DNR Natural Resources Conservation Areas (NRCAs) are open to hunting per WDFW rules in remote areas and not in proximity to public access sites and trails; site-specific restrictions may be noted in management plans and onsite signs. Access to DNR Natural Area Preserves (NAPs) for hunting is determined through a site-specific management plan; most NAPs are closed to wildlife and plant removal unless approved by DNR in an adopted plan or as a resource management activity. To learn about conservation at DNR, visit our Natural Areas Program. [WAC 332-52 for public access; RCW 79.71.070 for NRCA management; 79.70.030(1)(b) for NAP management]
In partnership with the Washington Department of Fish and Wildlife, the Recreation Conservation Office, the U. S. Forest Service, and private timber companies, DNR offers a disabled hunter road access entry program by drawing only. The Road Access Entry Program provides hunters who have lower extremity mobility disabilities access into areas with fewer barriers and vehicle distractions.
When you're hunting, please be aware of other recreationists and brush gatherers in the forest.
In addition to the rivers passing through DNR managed lands, we also offer fishing at more than 30 day-use recreation sites near lakes. Head south near the Oregon border for catch-and-release fly-fishing at Merrill Lake near Vancouver or venture east for rainbow trout fishing at Leader Lake near Okanogan.
For more information, fishing guidelines and fish stocking timelines, visit the Washington Department of Fish and Wildlife's website.
Mountain bike trails on DNR-managed land are second to none. From riding East Tiger Mountain, bombing down Thrillium Trail in Yacolt Burn State Forest, and climbing Little Larch in Capitol State Forest, your next adventure is out there.
We’re also working with our partners to expand mountain biking opportunities in Raging River State Forest by creating an impressive 60-plus-mile non-motorized trail system with future connectivity to trails in nearby Taylor Mountain and Tiger Mountain. Stay up to date on this project and others here.
Remember to be safe and always wear a helmet when you're mountain biking. Bike within your own abilities and yield to other non-motorized trail users. Practice caution on wet and muddy trails to protect them from damage.
Nature Viewing and Day Use Areas
Head to one of our day-use sites to take advantage of lovely views and natural settings. DNR manages many beautiful picnic areas and interpretive sites for you to enjoy. Visit Woodard Bay Natural Resources Conservation Area in the spring to see harbor seals and their pups cruise through the chilly water as eagles and blue herons fly overhead. Come back on any late summer evening to see nearly 3,000 bats from Washington’s largest myotis bat colony take to the skies for their dinner.
Whether you're looking for a quick bite to eat near cascading falls, like Yacolt Burn State Forest's Dougan Creek, or on the shore at Murdock Beach on the Olympic Peninsula, there's a serene spot for you and your family to enjoy on DNR-managed land.
Please practice Leave No Trace principles by always packing out what you pack in to the landscape. And remember, dogs are unfortunately not allowed in any of our Natural Resource Conservation Areas or Natural Area Preserves in order to protect delicate habitat and wildlife. Dogs must remain on leash at all other sites.
Riding Off Road Vehicles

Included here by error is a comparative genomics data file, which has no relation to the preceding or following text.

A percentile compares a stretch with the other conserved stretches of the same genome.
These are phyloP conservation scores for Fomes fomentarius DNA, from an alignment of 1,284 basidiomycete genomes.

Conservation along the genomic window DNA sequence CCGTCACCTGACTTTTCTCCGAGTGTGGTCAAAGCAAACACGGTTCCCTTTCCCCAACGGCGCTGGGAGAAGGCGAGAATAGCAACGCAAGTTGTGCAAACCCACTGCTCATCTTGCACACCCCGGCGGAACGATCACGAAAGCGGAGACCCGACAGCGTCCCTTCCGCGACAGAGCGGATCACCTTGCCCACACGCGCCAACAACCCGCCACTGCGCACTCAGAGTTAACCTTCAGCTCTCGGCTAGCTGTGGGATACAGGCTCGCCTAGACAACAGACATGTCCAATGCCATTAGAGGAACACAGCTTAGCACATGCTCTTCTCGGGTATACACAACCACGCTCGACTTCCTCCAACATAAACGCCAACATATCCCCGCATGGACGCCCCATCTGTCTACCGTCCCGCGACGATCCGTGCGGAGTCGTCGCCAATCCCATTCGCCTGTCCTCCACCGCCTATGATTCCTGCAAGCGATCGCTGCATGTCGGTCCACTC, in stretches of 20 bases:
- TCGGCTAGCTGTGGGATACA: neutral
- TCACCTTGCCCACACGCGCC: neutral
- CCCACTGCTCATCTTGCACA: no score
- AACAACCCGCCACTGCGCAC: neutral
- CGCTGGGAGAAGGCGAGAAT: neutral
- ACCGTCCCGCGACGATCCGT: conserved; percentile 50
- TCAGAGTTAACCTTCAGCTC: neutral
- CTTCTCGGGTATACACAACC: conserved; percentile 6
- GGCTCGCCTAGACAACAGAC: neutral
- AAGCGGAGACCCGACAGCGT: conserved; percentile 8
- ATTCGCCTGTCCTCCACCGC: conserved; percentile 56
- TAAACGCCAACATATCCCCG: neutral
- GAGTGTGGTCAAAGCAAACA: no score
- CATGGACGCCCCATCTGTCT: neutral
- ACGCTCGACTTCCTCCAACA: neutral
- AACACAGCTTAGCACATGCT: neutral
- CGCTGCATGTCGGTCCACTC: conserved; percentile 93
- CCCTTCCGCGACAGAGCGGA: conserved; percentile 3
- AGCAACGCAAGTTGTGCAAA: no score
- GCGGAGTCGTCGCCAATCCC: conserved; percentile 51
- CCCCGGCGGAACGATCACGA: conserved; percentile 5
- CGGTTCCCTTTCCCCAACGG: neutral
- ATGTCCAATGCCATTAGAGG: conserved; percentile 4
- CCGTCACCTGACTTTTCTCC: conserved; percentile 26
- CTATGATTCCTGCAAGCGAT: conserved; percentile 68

Did you know DNR has more than 400 miles of motorized recreation trails for you and your family to enjoy? Try out trails in Yacolt Burn, Walker Valley, Reiter Foothills Forest, Elbe Hills State Forest, Tahuya State Forest, Capitol State Forest, Little Pend Oreille, Beverly Dunes, and the Ahtanum State Forest.
DNR also manages a Green Dot Road system in partnership with the Washington Department of Fish and Wildlife and private landowners to provide opportunities for dispersed recreation such as camping, hunting, off-road vehicle riding, and wildlife viewing.
Keep your off-road vehicle trips safe and fun. Don't forget you must:
- Have an approved spark arrester
- Have current tabs and stickers
- Wear a DOT-approved helmet
- Ride on trails designed for your off-road vehicle.
- Not ride after dark.
- A Discover Pass is required for vehicle access to DNR-managed lands. Motorcycle riders should carry the pass with them.
Washington is a climber’s paradise with plenty of sport and trad routes just waiting to be sent. DNR offers rock climbing as a dispersed recreation activity outside of developed recreation facilities or trails. Here’s the beta: Take a trip into the Mount Si Natural Resources Conservation Area, get pumped on some of the best bouldering near Seattle at the Gold Bar Boulders, and enjoy a climb with an island view at Oyster Dome in Blanchard Forest.
In 2018, DNR worked with the Access Fund and Washington Climbers Coalition to develop the Far Side Climbing Area in the Middle Fork Snoqualmie Natural Resources Conservation Area. The Far Side Climbing Area informally existed for years, but this project provided access signs for the trail junctions and maps of the area. Far Side offers predominately bolted routes ranging in difficulty from 5.6 to 5.12a. There are also a handful of trad lines and six multi-pitch options.
Check out Mountain Project for detailed climbing information and contact the region office near the area you're interested in climbing before you make the drive.
We’re going to go ahead and say it: High Hut, a backcountry hut in Tahoma State Forest, is the best place to go for dramatic views of Mt. Rainier in the winter—if you have what it takes to make the strenuous snowshoe trip up there. High Hut is one of three huts and a yurt on the 50-mile Mount Tahoma trail system that are open to the public for day trips from 7 a.m. to 7 p.m. and available for overnight stays by reservation through the Mount Tahoma Trails Association.